You can listen to extracts from Freeman's Face to Face interview with Evelyn Waugh here.

Thursday, September 14, 2006

Leader resigns after nine years in government…

...after pressure from an ambitious and abrasive colleague who believes the leadership is his rightful inheritance. Despite the misgivings of many party colleagues, it's too late to find a credible rival, so the leadership contest is likely to end up as a coronation. Some believe the new leader will save the party from electoral cataclysm. Others that he will alienate people and the haemmorhage in support will continue.

No, it's not the British Labour party now or next May but the Irish Progressive Democrats (PDs). Read the full story here. The PDs are supposedly the liberal party of Ireland. They are more like European liberals than British Lib Dems, with a Thatcherite view of economics. Combining this with a strong belief in secularism and a visceral hostility to republicans, they have targeted an electoral niche market – liberal-minded affluent, middle class and metropolitan - and punched above their weight in Irish politics since their formation in 1987.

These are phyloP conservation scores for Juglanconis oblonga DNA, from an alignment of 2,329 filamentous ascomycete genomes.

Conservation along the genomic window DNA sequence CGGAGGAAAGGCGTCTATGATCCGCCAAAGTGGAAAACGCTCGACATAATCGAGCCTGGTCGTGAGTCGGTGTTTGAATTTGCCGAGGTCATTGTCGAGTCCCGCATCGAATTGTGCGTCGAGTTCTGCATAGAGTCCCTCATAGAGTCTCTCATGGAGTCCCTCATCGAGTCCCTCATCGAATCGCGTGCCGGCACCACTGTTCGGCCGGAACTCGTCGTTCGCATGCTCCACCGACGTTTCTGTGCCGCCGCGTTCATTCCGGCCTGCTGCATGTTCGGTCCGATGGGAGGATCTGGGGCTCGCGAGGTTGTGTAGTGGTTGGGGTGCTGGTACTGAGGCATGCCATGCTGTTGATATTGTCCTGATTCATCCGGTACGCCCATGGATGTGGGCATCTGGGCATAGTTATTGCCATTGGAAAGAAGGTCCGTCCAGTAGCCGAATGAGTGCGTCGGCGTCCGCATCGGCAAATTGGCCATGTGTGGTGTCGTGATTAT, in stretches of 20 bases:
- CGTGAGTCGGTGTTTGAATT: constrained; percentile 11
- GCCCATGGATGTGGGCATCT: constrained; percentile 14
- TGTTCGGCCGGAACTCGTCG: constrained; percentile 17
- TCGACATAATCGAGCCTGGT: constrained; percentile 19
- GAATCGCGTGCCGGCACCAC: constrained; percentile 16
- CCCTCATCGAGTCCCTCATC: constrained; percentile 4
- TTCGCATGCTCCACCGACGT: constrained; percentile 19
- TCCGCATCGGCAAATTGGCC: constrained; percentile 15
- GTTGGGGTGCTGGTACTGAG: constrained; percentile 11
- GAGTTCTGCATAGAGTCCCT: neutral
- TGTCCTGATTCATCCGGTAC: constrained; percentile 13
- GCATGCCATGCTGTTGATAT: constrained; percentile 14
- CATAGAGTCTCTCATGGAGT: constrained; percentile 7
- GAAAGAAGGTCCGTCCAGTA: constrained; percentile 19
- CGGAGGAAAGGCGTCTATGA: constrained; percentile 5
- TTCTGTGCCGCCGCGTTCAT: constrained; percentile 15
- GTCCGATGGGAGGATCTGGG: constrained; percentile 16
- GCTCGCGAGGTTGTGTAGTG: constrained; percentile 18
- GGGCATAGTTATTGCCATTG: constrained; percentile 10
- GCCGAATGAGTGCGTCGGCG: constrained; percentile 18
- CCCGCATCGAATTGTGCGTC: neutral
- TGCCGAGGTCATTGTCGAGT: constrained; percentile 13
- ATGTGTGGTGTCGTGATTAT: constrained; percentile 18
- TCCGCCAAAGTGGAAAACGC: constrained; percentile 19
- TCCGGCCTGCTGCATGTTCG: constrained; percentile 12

It remains to be seen what impact their new leader will have on their electoral fortunes.

Condensed blog

Busy, busy, busy the last couple of weeks so a few things that I intended to blog about have been and gone. Here’s a brief catch-up.

Tip for the top
Great gig at the Horns, Watford by the excellent local band Cynosure, in which my stepson Ben plays bass. Their distinctive indie/rock sound with jangly bits and noisy bits is sure to make them the next big thing. You can test whether this is mere step-paternal pride or mature critical judgement by listening to the songs on their MySpace site here.

Betjeman centenary (1)